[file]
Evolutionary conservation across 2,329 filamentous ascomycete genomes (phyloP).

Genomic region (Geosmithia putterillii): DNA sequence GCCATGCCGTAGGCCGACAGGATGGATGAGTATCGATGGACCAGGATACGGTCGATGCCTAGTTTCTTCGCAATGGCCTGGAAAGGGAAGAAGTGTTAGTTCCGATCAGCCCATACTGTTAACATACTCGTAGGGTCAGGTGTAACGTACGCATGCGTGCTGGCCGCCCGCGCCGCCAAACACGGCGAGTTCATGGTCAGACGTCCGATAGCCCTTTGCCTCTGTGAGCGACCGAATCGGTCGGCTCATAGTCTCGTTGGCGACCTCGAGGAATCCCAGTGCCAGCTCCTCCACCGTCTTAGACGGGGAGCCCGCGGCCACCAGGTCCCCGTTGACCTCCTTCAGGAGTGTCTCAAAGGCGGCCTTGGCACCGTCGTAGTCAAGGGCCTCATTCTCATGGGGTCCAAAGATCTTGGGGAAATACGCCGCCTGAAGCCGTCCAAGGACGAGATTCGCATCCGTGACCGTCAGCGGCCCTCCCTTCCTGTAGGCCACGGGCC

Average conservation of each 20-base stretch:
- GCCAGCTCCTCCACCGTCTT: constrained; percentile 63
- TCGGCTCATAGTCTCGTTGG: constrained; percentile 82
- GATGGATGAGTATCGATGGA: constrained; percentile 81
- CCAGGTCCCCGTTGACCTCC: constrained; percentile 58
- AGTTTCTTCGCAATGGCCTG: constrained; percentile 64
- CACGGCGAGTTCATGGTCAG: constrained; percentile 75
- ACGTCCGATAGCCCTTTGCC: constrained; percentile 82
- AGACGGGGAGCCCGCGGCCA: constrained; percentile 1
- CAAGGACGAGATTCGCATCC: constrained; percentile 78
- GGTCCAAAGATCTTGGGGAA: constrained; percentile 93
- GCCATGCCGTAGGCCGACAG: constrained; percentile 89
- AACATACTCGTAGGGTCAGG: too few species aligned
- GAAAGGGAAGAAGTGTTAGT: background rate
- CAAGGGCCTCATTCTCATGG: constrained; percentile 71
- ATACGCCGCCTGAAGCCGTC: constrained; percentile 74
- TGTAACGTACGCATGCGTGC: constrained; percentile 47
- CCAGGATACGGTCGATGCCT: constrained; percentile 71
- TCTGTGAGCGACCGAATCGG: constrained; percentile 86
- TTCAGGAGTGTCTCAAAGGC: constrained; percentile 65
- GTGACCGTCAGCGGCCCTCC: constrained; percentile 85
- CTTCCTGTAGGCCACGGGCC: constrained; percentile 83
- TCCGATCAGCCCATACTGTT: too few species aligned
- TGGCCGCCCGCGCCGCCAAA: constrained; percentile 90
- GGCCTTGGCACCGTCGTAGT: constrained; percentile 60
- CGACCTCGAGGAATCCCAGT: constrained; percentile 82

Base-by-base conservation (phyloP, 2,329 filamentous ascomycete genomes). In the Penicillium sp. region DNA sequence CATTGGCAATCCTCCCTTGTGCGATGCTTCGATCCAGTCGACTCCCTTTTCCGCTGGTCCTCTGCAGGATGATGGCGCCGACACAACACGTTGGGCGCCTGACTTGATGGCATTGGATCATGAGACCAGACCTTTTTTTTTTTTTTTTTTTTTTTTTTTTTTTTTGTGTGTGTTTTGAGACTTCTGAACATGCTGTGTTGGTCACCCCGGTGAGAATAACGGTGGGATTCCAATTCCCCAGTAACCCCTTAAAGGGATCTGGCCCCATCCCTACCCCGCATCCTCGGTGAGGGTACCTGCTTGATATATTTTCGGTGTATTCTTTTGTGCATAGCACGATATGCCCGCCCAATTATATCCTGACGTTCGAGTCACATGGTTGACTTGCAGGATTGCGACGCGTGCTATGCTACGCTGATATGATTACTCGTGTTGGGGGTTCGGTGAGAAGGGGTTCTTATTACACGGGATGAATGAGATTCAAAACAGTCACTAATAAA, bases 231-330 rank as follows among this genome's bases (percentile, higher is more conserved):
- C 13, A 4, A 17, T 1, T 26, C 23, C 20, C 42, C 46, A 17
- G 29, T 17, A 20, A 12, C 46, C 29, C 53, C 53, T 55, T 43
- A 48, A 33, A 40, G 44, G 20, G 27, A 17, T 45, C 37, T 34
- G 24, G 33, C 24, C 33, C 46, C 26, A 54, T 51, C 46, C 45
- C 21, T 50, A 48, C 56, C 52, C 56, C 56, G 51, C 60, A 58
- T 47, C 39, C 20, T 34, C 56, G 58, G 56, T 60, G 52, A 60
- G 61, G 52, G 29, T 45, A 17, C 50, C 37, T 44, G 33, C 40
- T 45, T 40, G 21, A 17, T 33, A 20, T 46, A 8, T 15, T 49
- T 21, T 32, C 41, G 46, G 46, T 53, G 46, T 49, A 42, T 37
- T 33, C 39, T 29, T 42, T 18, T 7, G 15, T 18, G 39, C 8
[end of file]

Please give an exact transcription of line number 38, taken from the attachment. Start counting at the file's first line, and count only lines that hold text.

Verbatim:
- T 21, T 32, C 41, G 46, G 46, T 53, G 46, T 49, A 42, T 37